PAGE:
Ms Marie Daly, a Special Needs Assistant in Nano Nagle Special National School, sustained severe injuries in a road traffic accident in 2010 which left her confined to a wheelchair. Ms Daly looked to return to work in 2011 but the school determined that it could not accommodate her in her position as SNA. In refusing her request, the school cited the physically demanding requirements of her role. Ms Daly brought a claim under the Employment Equality Acts 1998-2015 (EEA). Ms Daly’s claim was not of discriminatory dismissal. Rather, she argued that the school had failed to take appropriate measures to allow her to participate in employment.
Ms Daly was unsuccessful in the Equality Tribunal and appealed to the Labour Court. Her appeal was successful and the Labour Court awarded her €40,000 in compensation. The school appealed to the High Court in late 2015, which upheld the decision of the Labour Court.
The case turned on the construction of section 16 of the EEA. This section requires employers to take “appropriate measures” to enable a person who has a disability to have access to employment, participate and advance in employment and undergo training, unless the measures would impose a disproportionate burden on the employer.
Following her accident, Ms Daly was assessed by an occupational health specialist who found that she was unable to perform seven of the 16 tasks associated with the job of an SNA. The seven tasks in question were the most physically demanding.
The Labour Court and High Court had found that the school had failed to consider whether the duties which Ms Daly could no longer perform could be stripped away and redistributed among the other SNAs. In both cases, the Courts found that the school’s failure to even consider a redistribution of Ms Daly’s duties caused the school to be in breach of section 16.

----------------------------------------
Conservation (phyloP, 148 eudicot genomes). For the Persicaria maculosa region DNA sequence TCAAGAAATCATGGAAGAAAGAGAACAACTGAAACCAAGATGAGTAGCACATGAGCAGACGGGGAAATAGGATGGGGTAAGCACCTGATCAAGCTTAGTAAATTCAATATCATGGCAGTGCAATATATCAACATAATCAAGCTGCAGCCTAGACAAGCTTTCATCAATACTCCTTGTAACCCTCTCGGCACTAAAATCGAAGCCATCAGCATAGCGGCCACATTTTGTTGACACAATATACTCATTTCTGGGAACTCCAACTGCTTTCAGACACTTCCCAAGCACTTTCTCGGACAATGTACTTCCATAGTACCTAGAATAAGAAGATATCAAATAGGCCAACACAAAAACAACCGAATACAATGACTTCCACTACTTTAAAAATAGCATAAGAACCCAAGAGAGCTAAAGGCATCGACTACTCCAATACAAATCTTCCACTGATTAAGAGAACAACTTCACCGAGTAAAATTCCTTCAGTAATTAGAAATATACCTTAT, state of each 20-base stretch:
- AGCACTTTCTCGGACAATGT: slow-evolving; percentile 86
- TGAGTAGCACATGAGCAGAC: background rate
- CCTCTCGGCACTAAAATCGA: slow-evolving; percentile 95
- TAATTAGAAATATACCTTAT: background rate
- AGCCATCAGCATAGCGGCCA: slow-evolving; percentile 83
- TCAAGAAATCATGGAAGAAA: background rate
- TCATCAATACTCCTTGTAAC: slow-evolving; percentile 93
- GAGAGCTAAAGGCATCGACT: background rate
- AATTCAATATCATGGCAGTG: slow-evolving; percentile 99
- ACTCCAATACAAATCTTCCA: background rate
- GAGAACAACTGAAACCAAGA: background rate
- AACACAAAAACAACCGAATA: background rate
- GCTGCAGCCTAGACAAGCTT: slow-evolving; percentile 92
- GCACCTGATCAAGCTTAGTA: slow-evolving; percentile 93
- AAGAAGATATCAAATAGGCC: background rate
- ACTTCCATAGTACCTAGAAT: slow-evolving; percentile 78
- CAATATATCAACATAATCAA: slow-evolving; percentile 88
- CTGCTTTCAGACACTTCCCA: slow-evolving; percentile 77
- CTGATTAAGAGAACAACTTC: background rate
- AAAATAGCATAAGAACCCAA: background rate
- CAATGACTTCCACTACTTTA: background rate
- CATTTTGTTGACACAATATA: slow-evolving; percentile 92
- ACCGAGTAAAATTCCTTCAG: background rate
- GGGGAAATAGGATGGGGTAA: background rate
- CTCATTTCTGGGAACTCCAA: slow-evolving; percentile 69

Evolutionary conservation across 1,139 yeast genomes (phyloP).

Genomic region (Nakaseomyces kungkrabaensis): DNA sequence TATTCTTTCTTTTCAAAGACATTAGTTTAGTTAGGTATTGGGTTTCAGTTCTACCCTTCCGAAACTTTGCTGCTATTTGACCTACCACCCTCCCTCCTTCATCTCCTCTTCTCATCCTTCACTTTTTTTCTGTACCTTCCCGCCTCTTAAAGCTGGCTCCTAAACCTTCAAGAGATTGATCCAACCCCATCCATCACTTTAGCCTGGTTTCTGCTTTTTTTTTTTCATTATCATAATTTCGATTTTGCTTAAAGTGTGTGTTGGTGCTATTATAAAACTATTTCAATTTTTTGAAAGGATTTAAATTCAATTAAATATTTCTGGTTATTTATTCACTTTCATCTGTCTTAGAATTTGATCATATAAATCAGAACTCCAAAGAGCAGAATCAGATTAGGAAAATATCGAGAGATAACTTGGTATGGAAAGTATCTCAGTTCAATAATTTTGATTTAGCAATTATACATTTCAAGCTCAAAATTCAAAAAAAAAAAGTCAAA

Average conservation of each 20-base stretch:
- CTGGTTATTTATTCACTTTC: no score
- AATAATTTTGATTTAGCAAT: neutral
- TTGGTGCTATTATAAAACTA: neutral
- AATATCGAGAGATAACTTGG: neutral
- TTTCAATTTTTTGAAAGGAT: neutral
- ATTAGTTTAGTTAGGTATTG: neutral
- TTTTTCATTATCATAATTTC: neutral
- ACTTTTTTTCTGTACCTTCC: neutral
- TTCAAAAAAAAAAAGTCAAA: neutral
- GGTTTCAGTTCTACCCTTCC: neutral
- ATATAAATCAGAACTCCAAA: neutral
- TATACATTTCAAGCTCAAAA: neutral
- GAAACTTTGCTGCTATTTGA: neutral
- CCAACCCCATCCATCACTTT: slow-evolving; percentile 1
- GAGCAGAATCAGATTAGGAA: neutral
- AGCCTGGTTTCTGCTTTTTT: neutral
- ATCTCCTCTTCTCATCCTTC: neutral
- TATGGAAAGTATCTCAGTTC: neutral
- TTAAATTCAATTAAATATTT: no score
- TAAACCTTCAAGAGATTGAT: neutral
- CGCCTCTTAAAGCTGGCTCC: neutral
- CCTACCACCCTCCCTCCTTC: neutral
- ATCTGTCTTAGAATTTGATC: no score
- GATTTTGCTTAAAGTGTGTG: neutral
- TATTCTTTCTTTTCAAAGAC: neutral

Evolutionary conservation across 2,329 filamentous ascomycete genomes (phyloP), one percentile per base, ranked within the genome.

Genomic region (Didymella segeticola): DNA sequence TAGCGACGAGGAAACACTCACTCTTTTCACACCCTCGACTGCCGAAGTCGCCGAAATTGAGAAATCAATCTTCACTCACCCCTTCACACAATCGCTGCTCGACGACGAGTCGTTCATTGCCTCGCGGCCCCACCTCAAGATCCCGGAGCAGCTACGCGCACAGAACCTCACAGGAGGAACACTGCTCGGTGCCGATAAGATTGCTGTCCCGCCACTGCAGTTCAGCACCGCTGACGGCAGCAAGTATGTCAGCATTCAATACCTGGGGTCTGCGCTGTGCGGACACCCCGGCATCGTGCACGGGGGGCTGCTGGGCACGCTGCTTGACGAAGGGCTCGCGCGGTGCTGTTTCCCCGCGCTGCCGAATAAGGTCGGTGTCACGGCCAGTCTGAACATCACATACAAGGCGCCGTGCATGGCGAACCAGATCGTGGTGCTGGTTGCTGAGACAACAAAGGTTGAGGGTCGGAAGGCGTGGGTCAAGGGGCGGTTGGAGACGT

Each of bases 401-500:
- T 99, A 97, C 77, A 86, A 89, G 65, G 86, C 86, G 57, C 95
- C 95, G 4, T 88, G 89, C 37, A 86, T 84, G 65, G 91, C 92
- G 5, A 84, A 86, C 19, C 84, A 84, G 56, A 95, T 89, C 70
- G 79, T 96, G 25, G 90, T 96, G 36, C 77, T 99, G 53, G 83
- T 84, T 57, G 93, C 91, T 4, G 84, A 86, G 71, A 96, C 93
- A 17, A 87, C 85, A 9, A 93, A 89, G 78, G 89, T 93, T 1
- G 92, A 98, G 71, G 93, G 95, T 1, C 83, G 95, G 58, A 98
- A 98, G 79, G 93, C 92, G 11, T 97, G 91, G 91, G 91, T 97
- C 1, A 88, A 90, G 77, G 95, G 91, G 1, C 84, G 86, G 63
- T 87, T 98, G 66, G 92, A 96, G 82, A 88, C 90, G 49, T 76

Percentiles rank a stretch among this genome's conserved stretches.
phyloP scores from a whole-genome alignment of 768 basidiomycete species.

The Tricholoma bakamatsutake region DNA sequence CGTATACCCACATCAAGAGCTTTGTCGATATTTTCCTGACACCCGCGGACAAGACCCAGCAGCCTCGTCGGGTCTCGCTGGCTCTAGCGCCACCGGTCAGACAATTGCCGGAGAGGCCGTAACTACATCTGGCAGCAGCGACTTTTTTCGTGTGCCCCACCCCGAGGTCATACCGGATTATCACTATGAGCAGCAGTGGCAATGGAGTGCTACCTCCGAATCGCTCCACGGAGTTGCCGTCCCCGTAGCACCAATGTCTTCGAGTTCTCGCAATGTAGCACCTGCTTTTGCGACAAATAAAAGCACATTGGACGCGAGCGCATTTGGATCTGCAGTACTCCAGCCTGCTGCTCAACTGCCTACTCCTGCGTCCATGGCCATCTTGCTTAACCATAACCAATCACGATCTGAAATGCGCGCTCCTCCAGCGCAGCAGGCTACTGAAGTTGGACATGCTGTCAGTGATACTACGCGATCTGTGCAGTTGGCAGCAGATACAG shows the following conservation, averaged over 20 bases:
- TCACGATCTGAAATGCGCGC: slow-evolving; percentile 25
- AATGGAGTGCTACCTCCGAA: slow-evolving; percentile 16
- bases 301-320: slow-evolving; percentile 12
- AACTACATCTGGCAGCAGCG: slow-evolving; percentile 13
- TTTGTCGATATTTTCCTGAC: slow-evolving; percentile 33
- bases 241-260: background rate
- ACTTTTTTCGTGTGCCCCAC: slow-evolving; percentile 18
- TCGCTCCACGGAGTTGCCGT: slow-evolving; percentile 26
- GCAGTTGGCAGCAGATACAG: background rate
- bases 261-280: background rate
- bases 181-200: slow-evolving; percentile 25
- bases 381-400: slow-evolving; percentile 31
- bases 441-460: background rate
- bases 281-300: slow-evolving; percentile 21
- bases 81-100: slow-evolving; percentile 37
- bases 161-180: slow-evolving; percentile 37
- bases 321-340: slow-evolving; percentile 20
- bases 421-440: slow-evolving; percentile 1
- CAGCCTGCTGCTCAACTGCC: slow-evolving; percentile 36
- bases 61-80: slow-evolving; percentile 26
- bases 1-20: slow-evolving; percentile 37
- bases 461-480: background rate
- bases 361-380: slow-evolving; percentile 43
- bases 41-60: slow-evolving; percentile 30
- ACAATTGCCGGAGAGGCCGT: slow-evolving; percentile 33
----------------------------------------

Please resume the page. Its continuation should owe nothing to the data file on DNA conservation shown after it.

The Court of Appeal, however, found that Ms Daly was unable to perform the essential tasks of an SNA in her particular school and that no amount of accommodation could change this. The Court of Appeal went on to state that there is no legal requirement on an employer to strip away essential tasks of a position which an employee can no longer perform or to redistribute these tasks to other employees. It followed that if there was no requirement on the school to redistribute some of Ms Daly’s tasks to other employees, the school could be under no obligation to consider doing so.
The judgment suggests that an employer is not required to alter the duties of a position held by an employee with a disability in order to accommodate that employee’s return to work if the duties, which the employee is no longer capable of performing, are considered essential to the employee’s position. In this case, there was no dispute as to the 16 core duties of an SNA in Nano Nagle Special National School, or that Ms Daly was incapable of performing seven of those duties, even if the school took appropriate measures.
The Court did signal, however, that if challenged, an employer may have to justify the inclusion of a duty, which an employee with a disability is incapable of performing, regardless of any appropriate measures, as one of the essential functions or duties of the position concerned.